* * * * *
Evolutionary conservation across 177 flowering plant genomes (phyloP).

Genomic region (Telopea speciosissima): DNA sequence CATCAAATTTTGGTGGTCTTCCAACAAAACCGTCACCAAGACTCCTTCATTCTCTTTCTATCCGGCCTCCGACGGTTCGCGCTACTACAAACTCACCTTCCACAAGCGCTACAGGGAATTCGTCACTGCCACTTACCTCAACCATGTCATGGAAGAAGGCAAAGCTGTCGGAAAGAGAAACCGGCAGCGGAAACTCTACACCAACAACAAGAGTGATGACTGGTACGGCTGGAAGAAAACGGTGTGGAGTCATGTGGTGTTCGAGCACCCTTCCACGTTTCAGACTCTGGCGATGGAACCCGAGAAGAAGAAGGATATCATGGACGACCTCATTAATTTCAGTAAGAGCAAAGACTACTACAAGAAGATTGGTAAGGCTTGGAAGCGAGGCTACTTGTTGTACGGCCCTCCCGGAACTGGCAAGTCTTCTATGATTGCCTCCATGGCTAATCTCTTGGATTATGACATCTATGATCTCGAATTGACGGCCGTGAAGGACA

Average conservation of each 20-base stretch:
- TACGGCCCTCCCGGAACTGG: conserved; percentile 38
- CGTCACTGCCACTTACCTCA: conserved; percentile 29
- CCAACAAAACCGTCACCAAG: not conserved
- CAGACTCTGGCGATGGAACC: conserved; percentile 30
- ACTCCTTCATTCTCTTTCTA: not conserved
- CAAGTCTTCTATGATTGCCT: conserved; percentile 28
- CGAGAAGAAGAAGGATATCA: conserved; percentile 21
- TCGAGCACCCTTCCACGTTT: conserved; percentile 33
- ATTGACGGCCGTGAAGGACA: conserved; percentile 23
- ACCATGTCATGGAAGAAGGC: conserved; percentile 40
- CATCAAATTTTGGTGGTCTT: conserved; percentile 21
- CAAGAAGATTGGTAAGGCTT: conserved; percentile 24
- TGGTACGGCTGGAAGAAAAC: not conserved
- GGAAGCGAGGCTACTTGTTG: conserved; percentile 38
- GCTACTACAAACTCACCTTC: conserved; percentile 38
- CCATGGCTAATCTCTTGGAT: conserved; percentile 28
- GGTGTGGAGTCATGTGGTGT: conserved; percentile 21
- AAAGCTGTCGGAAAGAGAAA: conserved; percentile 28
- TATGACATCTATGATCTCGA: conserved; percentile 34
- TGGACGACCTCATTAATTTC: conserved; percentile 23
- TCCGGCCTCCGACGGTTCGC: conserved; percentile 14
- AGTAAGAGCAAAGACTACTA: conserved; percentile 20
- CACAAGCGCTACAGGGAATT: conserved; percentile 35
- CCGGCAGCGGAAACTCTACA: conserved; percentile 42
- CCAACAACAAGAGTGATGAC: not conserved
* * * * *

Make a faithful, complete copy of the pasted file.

Evolutionary conservation across 177 flowering plant genomes (phyloP).

Genomic region (Telopea speciosissima): DNA sequence CATCAAATTTTGGTGGTCTTCCAACAAAACCGTCACCAAGACTCCTTCATTCTCTTTCTATCCGGCCTCCGACGGTTCGCGCTACTACAAACTCACCTTCCACAAGCGCTACAGGGAATTCGTCACTGCCACTTACCTCAACCATGTCATGGAAGAAGGCAAAGCTGTCGGAAAGAGAAACCGGCAGCGGAAACTCTACACCAACAACAAGAGTGATGACTGGTACGGCTGGAAGAAAACGGTGTGGAGTCATGTGGTGTTCGAGCACCCTTCCACGTTTCAGACTCTGGCGATGGAACCCGAGAAGAAGAAGGATATCATGGACGACCTCATTAATTTCAGTAAGAGCAAAGACTACTACAAGAAGATTGGTAAGGCTTGGAAGCGAGGCTACTTGTTGTACGGCCCTCCCGGAACTGGCAAGTCTTCTATGATTGCCTCCATGGCTAATCTCTTGGATTATGACATCTATGATCTCGAATTGACGGCCGTGAAGGACA

Average conservation of each 20-base stretch:
- TACGGCCCTCCCGGAACTGG: conserved; percentile 38
- CGTCACTGCCACTTACCTCA: conserved; percentile 29
- CCAACAAAACCGTCACCAAG: not conserved
- CAGACTCTGGCGATGGAACC: conserved; percentile 30
- ACTCCTTCATTCTCTTTCTA: not conserved
- CAAGTCTTCTATGATTGCCT: conserved; percentile 28
- CGAGAAGAAGAAGGATATCA: conserved; percentile 21
- TCGAGCACCCTTCCACGTTT: conserved; percentile 33
- ATTGACGGCCGTGAAGGACA: conserved; percentile 23
- ACCATGTCATGGAAGAAGGC: conserved; percentile 40
- CATCAAATTTTGGTGGTCTT: conserved; percentile 21
- CAAGAAGATTGGTAAGGCTT: conserved; percentile 24
- TGGTACGGCTGGAAGAAAAC: not conserved
- GGAAGCGAGGCTACTTGTTG: conserved; percentile 38
- GCTACTACAAACTCACCTTC: conserved; percentile 38
- CCATGGCTAATCTCTTGGAT: conserved; percentile 28
- GGTGTGGAGTCATGTGGTGT: conserved; percentile 21
- AAAGCTGTCGGAAAGAGAAA: conserved; percentile 28
- TATGACATCTATGATCTCGA: conserved; percentile 34
- TGGACGACCTCATTAATTTC: conserved; percentile 23
- TCCGGCCTCCGACGGTTCGC: conserved; percentile 14
- AGTAAGAGCAAAGACTACTA: conserved; percentile 20
- CACAAGCGCTACAGGGAATT: conserved; percentile 35
- CCGGCAGCGGAAACTCTACA: conserved; percentile 42
- CCAACAACAAGAGTGATGAC: not conserved